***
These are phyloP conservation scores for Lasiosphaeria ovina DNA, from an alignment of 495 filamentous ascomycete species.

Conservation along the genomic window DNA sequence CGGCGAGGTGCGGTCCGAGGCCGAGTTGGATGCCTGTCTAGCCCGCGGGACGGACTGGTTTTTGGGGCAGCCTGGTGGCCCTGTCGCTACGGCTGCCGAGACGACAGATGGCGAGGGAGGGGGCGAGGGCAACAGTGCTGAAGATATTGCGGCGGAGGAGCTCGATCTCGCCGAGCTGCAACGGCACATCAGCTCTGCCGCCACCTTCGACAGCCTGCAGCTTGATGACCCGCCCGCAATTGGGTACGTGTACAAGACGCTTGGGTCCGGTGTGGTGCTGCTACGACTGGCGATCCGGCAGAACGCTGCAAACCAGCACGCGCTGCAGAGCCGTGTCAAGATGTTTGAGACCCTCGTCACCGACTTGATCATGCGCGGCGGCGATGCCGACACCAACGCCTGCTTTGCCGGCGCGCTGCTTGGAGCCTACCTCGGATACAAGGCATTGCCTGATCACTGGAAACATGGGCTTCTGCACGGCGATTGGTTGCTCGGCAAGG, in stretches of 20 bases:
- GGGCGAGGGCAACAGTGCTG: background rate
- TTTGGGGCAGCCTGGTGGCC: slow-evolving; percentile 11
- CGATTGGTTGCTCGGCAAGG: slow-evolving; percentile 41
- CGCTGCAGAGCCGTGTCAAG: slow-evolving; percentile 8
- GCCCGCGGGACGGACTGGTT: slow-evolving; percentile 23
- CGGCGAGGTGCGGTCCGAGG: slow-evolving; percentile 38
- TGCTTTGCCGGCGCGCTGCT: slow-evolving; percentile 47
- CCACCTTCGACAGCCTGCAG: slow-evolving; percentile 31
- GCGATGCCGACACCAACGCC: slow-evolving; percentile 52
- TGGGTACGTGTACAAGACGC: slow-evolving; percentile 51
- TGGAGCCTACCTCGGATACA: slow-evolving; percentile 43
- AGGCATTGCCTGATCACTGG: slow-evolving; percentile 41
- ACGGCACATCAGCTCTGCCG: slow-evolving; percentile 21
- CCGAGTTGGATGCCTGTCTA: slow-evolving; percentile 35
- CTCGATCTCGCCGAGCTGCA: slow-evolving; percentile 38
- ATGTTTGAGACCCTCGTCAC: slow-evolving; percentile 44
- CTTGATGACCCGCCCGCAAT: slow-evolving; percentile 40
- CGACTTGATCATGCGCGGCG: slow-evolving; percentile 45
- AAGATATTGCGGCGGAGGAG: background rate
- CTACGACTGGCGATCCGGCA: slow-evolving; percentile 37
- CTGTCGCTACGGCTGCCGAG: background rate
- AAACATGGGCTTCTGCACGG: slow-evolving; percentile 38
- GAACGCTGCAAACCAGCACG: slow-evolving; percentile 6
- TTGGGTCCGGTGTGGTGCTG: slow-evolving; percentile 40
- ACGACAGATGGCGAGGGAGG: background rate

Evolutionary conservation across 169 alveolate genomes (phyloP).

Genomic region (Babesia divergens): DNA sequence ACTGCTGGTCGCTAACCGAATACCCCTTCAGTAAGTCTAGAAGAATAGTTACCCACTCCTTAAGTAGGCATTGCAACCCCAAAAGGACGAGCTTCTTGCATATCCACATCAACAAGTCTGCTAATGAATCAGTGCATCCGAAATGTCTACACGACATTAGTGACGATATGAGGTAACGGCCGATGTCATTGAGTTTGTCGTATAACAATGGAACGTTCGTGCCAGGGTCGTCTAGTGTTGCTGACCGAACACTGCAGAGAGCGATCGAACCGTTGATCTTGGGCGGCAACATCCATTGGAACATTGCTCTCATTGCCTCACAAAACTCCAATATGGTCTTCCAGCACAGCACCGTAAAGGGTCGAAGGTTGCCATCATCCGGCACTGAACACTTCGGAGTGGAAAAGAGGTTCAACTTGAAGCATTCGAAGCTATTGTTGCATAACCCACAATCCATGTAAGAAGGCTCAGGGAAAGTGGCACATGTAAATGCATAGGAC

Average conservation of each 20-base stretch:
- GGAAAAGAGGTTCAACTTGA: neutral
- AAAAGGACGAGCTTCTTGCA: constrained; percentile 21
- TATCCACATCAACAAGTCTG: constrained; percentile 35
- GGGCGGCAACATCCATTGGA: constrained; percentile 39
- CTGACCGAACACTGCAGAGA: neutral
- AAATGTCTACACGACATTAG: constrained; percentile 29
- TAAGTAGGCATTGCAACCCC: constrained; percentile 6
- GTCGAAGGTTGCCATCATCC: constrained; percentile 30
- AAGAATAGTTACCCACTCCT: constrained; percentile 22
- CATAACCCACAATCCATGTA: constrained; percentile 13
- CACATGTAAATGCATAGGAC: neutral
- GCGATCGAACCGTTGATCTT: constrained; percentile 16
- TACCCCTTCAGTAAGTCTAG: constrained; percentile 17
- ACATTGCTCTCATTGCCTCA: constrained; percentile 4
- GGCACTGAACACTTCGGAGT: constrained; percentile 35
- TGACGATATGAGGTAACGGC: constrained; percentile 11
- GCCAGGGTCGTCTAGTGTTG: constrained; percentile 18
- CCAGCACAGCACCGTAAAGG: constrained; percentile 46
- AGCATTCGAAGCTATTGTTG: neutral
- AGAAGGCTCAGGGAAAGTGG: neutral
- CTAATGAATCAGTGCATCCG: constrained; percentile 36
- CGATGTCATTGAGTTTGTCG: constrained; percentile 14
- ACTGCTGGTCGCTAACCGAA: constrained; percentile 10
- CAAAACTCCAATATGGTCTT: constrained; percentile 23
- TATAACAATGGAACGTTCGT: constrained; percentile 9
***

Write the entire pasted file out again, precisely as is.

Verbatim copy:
These are phyloP conservation scores for Lasiosphaeria ovina DNA, from an alignment of 495 filamentous ascomycete species.

Conservation along the genomic window DNA sequence CGGCGAGGTGCGGTCCGAGGCCGAGTTGGATGCCTGTCTAGCCCGCGGGACGGACTGGTTTTTGGGGCAGCCTGGTGGCCCTGTCGCTACGGCTGCCGAGACGACAGATGGCGAGGGAGGGGGCGAGGGCAACAGTGCTGAAGATATTGCGGCGGAGGAGCTCGATCTCGCCGAGCTGCAACGGCACATCAGCTCTGCCGCCACCTTCGACAGCCTGCAGCTTGATGACCCGCCCGCAATTGGGTACGTGTACAAGACGCTTGGGTCCGGTGTGGTGCTGCTACGACTGGCGATCCGGCAGAACGCTGCAAACCAGCACGCGCTGCAGAGCCGTGTCAAGATGTTTGAGACCCTCGTCACCGACTTGATCATGCGCGGCGGCGATGCCGACACCAACGCCTGCTTTGCCGGCGCGCTGCTTGGAGCCTACCTCGGATACAAGGCATTGCCTGATCACTGGAAACATGGGCTTCTGCACGGCGATTGGTTGCTCGGCAAGG, in stretches of 20 bases:
- GGGCGAGGGCAACAGTGCTG: background rate
- TTTGGGGCAGCCTGGTGGCC: slow-evolving; percentile 11
- CGATTGGTTGCTCGGCAAGG: slow-evolving; percentile 41
- CGCTGCAGAGCCGTGTCAAG: slow-evolving; percentile 8
- GCCCGCGGGACGGACTGGTT: slow-evolving; percentile 23
- CGGCGAGGTGCGGTCCGAGG: slow-evolving; percentile 38
- TGCTTTGCCGGCGCGCTGCT: slow-evolving; percentile 47
- CCACCTTCGACAGCCTGCAG: slow-evolving; percentile 31
- GCGATGCCGACACCAACGCC: slow-evolving; percentile 52
- TGGGTACGTGTACAAGACGC: slow-evolving; percentile 51
- TGGAGCCTACCTCGGATACA: slow-evolving; percentile 43
- AGGCATTGCCTGATCACTGG: slow-evolving; percentile 41
- ACGGCACATCAGCTCTGCCG: slow-evolving; percentile 21
- CCGAGTTGGATGCCTGTCTA: slow-evolving; percentile 35
- CTCGATCTCGCCGAGCTGCA: slow-evolving; percentile 38
- ATGTTTGAGACCCTCGTCAC: slow-evolving; percentile 44
- CTTGATGACCCGCCCGCAAT: slow-evolving; percentile 40
- CGACTTGATCATGCGCGGCG: slow-evolving; percentile 45
- AAGATATTGCGGCGGAGGAG: background rate
- CTACGACTGGCGATCCGGCA: slow-evolving; percentile 37
- CTGTCGCTACGGCTGCCGAG: background rate
- AAACATGGGCTTCTGCACGG: slow-evolving; percentile 38
- GAACGCTGCAAACCAGCACG: slow-evolving; percentile 6
- TTGGGTCCGGTGTGGTGCTG: slow-evolving; percentile 40
- ACGACAGATGGCGAGGGAGG: background rate

Evolutionary conservation across 169 alveolate genomes (phyloP).

Genomic region (Babesia divergens): DNA sequence ACTGCTGGTCGCTAACCGAATACCCCTTCAGTAAGTCTAGAAGAATAGTTACCCACTCCTTAAGTAGGCATTGCAACCCCAAAAGGACGAGCTTCTTGCATATCCACATCAACAAGTCTGCTAATGAATCAGTGCATCCGAAATGTCTACACGACATTAGTGACGATATGAGGTAACGGCCGATGTCATTGAGTTTGTCGTATAACAATGGAACGTTCGTGCCAGGGTCGTCTAGTGTTGCTGACCGAACACTGCAGAGAGCGATCGAACCGTTGATCTTGGGCGGCAACATCCATTGGAACATTGCTCTCATTGCCTCACAAAACTCCAATATGGTCTTCCAGCACAGCACCGTAAAGGGTCGAAGGTTGCCATCATCCGGCACTGAACACTTCGGAGTGGAAAAGAGGTTCAACTTGAAGCATTCGAAGCTATTGTTGCATAACCCACAATCCATGTAAGAAGGCTCAGGGAAAGTGGCACATGTAAATGCATAGGAC

Average conservation of each 20-base stretch:
- GGAAAAGAGGTTCAACTTGA: neutral
- AAAAGGACGAGCTTCTTGCA: constrained; percentile 21
- TATCCACATCAACAAGTCTG: constrained; percentile 35
- GGGCGGCAACATCCATTGGA: constrained; percentile 39
- CTGACCGAACACTGCAGAGA: neutral
- AAATGTCTACACGACATTAG: constrained; percentile 29
- TAAGTAGGCATTGCAACCCC: constrained; percentile 6
- GTCGAAGGTTGCCATCATCC: constrained; percentile 30
- AAGAATAGTTACCCACTCCT: constrained; percentile 22
- CATAACCCACAATCCATGTA: constrained; percentile 13
- CACATGTAAATGCATAGGAC: neutral
- GCGATCGAACCGTTGATCTT: constrained; percentile 16
- TACCCCTTCAGTAAGTCTAG: constrained; percentile 17
- ACATTGCTCTCATTGCCTCA: constrained; percentile 4
- GGCACTGAACACTTCGGAGT: constrained; percentile 35
- TGACGATATGAGGTAACGGC: constrained; percentile 11
- GCCAGGGTCGTCTAGTGTTG: constrained; percentile 18
- CCAGCACAGCACCGTAAAGG: constrained; percentile 46
- AGCATTCGAAGCTATTGTTG: neutral
- AGAAGGCTCAGGGAAAGTGG: neutral
- CTAATGAATCAGTGCATCCG: constrained; percentile 36
- CGATGTCATTGAGTTTGTCG: constrained; percentile 14
- ACTGCTGGTCGCTAACCGAA: constrained; percentile 10
- CAAAACTCCAATATGGTCTT: constrained; percentile 23
- TATAACAATGGAACGTTCGT: constrained; percentile 9